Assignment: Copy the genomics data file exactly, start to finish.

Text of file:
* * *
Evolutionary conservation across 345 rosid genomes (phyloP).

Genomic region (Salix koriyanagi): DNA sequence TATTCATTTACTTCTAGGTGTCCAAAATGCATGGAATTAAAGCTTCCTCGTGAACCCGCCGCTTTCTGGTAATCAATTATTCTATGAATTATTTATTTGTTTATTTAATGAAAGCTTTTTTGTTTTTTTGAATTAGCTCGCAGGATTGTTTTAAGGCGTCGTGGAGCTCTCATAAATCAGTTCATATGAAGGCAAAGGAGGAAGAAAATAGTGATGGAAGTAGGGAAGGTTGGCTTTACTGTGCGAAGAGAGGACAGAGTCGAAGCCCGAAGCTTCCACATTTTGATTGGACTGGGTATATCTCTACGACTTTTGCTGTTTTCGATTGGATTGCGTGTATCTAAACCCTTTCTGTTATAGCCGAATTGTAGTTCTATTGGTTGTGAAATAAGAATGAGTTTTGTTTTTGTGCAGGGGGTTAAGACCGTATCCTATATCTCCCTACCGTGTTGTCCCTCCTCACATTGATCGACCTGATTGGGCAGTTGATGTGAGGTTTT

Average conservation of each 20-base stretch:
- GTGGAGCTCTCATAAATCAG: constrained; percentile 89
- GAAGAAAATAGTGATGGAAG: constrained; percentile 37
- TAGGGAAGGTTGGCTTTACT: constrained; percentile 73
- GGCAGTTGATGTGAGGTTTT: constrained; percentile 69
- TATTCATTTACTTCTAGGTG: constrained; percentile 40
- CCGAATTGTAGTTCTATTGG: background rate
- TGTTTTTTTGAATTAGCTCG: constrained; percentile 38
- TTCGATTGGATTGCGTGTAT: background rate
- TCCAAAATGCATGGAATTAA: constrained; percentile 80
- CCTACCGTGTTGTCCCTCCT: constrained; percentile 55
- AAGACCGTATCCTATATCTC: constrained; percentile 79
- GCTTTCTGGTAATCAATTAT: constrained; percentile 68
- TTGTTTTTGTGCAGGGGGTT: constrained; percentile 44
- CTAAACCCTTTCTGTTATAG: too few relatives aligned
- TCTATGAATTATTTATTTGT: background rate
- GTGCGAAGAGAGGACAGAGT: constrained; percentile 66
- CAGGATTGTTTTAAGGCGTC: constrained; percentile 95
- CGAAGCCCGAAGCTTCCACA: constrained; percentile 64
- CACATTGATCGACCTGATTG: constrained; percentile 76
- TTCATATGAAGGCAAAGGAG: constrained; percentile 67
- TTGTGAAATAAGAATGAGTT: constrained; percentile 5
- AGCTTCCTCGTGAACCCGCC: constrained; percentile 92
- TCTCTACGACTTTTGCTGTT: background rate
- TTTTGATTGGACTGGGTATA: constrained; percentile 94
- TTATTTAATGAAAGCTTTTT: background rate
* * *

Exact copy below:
Evolutionary conservation across 345 rosid genomes (phyloP).

Genomic region (Salix koriyanagi): DNA sequence TATTCATTTACTTCTAGGTGTCCAAAATGCATGGAATTAAAGCTTCCTCGTGAACCCGCCGCTTTCTGGTAATCAATTATTCTATGAATTATTTATTTGTTTATTTAATGAAAGCTTTTTTGTTTTTTTGAATTAGCTCGCAGGATTGTTTTAAGGCGTCGTGGAGCTCTCATAAATCAGTTCATATGAAGGCAAAGGAGGAAGAAAATAGTGATGGAAGTAGGGAAGGTTGGCTTTACTGTGCGAAGAGAGGACAGAGTCGAAGCCCGAAGCTTCCACATTTTGATTGGACTGGGTATATCTCTACGACTTTTGCTGTTTTCGATTGGATTGCGTGTATCTAAACCCTTTCTGTTATAGCCGAATTGTAGTTCTATTGGTTGTGAAATAAGAATGAGTTTTGTTTTTGTGCAGGGGGTTAAGACCGTATCCTATATCTCCCTACCGTGTTGTCCCTCCTCACATTGATCGACCTGATTGGGCAGTTGATGTGAGGTTTT

Average conservation of each 20-base stretch:
- GTGGAGCTCTCATAAATCAG: constrained; percentile 89
- GAAGAAAATAGTGATGGAAG: constrained; percentile 37
- TAGGGAAGGTTGGCTTTACT: constrained; percentile 73
- GGCAGTTGATGTGAGGTTTT: constrained; percentile 69
- TATTCATTTACTTCTAGGTG: constrained; percentile 40
- CCGAATTGTAGTTCTATTGG: background rate
- TGTTTTTTTGAATTAGCTCG: constrained; percentile 38
- TTCGATTGGATTGCGTGTAT: background rate
- TCCAAAATGCATGGAATTAA: constrained; percentile 80
- CCTACCGTGTTGTCCCTCCT: constrained; percentile 55
- AAGACCGTATCCTATATCTC: constrained; percentile 79
- GCTTTCTGGTAATCAATTAT: constrained; percentile 68
- TTGTTTTTGTGCAGGGGGTT: constrained; percentile 44
- CTAAACCCTTTCTGTTATAG: too few relatives aligned
- TCTATGAATTATTTATTTGT: background rate
- GTGCGAAGAGAGGACAGAGT: constrained; percentile 66
- CAGGATTGTTTTAAGGCGTC: constrained; percentile 95
- CGAAGCCCGAAGCTTCCACA: constrained; percentile 64
- CACATTGATCGACCTGATTG: constrained; percentile 76
- TTCATATGAAGGCAAAGGAG: constrained; percentile 67
- TTGTGAAATAAGAATGAGTT: constrained; percentile 5
- AGCTTCCTCGTGAACCCGCC: constrained; percentile 92
- TCTCTACGACTTTTGCTGTT: background rate
- TTTTGATTGGACTGGGTATA: constrained; percentile 94
- TTATTTAATGAAAGCTTTTT: background rate